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Ronda Rousey, Liz Carmouche set to make history

In days leading up to UFC 157, MMA combatants are ready to go.

February 20, 2013|By Grant Gordon, grant.gordon@latimes.com
  • Ronda Rousey, 26, is the world's first female UFC Champion.
Ronda Rousey, 26, is the world's first female UFC… (Raul Roa/Staff…)

Exactly a week ahead of taking center stage under the brightest lights that have ever shined down upon women's mixed martial arts, Ronda Rousey sat upon the ring apron at the Glendale Fighting Club.

Spent from her latest workout with coach Edmond Tarverdyan, Rousey answered questions that she had been asked too many times before, all centering around one impending Saturday night that could very well change the landscape of the Ultimate Fighting Championship and the world of mixed martial arts.

With the questions having grown stale and the real training all but done, the fight that seemingly everyone can’t stop talking about had transfixed into the fight that Rousey can’t stop thinking about.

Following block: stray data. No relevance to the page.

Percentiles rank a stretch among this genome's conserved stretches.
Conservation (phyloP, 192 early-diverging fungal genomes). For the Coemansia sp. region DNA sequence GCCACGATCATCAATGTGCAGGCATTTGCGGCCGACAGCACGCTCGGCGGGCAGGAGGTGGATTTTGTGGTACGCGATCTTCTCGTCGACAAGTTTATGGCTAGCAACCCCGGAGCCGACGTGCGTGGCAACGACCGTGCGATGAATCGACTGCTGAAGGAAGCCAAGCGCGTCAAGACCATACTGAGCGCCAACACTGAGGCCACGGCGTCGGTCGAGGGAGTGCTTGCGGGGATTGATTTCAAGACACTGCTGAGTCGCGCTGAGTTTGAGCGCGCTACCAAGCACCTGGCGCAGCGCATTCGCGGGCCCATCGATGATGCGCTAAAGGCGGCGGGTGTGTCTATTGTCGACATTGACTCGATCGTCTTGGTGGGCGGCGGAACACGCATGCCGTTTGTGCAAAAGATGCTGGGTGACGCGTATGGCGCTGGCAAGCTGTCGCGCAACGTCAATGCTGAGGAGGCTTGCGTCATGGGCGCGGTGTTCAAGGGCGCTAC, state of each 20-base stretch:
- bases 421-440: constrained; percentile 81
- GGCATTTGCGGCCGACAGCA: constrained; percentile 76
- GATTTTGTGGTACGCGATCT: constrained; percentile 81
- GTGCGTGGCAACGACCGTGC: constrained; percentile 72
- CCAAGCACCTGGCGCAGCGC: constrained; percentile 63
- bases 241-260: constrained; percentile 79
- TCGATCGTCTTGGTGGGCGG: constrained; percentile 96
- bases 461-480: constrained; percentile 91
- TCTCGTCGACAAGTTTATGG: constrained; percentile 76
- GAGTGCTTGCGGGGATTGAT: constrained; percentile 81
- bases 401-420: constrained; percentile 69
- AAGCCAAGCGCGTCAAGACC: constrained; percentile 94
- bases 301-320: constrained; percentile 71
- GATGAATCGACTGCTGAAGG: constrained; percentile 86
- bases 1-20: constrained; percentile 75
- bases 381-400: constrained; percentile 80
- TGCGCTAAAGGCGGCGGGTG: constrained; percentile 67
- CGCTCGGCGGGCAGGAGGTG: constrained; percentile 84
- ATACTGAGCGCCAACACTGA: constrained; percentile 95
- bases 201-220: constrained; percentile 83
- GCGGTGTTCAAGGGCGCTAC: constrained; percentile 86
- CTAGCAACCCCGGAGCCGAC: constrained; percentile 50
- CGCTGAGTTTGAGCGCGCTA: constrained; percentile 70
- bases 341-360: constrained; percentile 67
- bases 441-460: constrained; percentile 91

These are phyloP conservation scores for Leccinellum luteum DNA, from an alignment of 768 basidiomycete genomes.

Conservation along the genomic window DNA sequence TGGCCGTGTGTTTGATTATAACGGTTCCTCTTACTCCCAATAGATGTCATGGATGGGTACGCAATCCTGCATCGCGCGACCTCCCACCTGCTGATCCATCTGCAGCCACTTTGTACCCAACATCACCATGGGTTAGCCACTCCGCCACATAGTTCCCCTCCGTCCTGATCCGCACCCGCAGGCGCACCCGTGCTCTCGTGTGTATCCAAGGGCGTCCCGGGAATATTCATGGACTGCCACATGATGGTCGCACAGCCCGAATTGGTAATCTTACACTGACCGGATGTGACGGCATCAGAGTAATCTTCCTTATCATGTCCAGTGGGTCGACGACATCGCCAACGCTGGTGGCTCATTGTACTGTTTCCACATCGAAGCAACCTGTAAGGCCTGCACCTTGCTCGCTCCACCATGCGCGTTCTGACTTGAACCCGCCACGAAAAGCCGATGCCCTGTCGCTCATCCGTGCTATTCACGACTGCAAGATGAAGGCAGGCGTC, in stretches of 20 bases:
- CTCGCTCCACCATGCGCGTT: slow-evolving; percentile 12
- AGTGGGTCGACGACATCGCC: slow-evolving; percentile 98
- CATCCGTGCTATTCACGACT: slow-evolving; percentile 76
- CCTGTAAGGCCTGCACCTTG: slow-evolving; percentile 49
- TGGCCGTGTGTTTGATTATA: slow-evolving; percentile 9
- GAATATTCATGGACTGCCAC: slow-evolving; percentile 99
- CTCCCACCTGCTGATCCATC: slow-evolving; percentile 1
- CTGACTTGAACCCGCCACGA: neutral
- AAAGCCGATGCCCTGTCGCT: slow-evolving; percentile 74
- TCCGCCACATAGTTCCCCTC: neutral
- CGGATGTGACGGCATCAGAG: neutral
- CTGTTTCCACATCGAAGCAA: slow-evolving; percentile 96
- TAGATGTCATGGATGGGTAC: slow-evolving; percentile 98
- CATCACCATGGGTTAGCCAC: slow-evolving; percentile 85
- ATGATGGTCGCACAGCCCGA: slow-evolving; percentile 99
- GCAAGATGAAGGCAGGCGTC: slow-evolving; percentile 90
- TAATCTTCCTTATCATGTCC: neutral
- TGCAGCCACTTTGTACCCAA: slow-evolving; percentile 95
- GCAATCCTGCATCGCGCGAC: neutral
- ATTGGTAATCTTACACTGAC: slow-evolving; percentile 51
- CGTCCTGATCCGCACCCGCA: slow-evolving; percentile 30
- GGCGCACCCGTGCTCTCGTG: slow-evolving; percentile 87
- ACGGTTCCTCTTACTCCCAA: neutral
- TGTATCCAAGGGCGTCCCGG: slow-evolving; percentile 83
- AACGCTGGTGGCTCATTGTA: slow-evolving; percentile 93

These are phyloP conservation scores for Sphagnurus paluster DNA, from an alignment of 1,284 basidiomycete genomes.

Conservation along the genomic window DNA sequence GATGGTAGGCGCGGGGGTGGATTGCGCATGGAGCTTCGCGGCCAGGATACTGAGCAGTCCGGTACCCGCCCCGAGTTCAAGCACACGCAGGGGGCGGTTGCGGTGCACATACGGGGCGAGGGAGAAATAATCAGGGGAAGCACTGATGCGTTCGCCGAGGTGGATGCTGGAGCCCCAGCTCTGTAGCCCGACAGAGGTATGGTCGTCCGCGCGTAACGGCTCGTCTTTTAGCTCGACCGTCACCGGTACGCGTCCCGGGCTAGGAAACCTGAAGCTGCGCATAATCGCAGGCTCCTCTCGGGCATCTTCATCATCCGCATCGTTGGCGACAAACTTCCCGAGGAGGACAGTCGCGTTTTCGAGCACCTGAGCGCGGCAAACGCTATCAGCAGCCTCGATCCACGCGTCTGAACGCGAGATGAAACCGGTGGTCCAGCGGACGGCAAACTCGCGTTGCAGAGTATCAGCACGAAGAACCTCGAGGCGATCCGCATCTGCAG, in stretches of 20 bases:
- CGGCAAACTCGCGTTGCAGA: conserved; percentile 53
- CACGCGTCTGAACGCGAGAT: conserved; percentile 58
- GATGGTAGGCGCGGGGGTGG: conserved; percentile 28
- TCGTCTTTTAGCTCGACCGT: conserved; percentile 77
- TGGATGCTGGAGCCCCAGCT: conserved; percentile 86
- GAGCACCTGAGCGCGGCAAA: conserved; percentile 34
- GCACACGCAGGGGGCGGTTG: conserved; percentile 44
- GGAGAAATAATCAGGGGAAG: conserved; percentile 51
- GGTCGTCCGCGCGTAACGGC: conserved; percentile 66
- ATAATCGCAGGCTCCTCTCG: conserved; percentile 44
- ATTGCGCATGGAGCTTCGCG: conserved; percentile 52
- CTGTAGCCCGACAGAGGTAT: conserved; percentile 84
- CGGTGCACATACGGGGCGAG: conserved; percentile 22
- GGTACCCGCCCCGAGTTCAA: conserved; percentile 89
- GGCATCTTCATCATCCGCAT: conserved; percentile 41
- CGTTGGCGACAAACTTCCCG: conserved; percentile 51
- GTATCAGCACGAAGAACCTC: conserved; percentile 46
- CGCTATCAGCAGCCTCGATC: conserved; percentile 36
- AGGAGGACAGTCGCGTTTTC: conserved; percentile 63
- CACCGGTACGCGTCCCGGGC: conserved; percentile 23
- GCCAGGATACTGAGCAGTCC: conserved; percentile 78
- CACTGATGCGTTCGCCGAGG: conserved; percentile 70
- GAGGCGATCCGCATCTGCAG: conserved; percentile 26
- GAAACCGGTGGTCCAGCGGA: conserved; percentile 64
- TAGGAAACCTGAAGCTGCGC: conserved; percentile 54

“I’m just getting mostly impatient and focused — impatient and intense,” Rousey said on Saturday. “I think about it all the time.”

These are the final days before Rousey, a beautiful savage that has created a media storm the likes of which the MMA world has never seen, defends her UFC women’s bantamweight championship against Liz Carmouche in the main event of Saturday’s UFC 157: Rousey vs. Carmouche pay-per-view at the Honda Center in Anaheim.

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It will be a night overflowing with firsts.

Rousey, the uncrowned first lady of MMA, stands at 6-0 in her brief but astounding professional career, all of her one-sided fights ending in the first-round via armbar. Subsequently, she was the first female fighter to sign a UFC contract and was then crowned the first-ever UFC women’s bantamweight champion after she was the last to hold the Strikeforce bantamweight title and the latter was absorbed by the UFC.

And on Saturday, likely some time after 9 p.m., Rousey and Carmouche, the first openly gay UFC fighter, will enter the caged confinement that is the UFC octagon for the first women’s fight in the organization’s two-decade history.

Plenty of hoopla, plenty of story lines and plenty of firsts, but for Rousey and her GFC camp, it’s still plenty simple.

“It’s a fight,” Tarverdyan said. “It doesn’t really make a difference for Ronda.”

All Rousey has done in the arena of MMA is win her fights, first going 3-0 in the amateur ranks before making her pro debut in March of 2011. It was a debut she would win in just 25 seconds and the roller-coaster rise of Rousey had begun.

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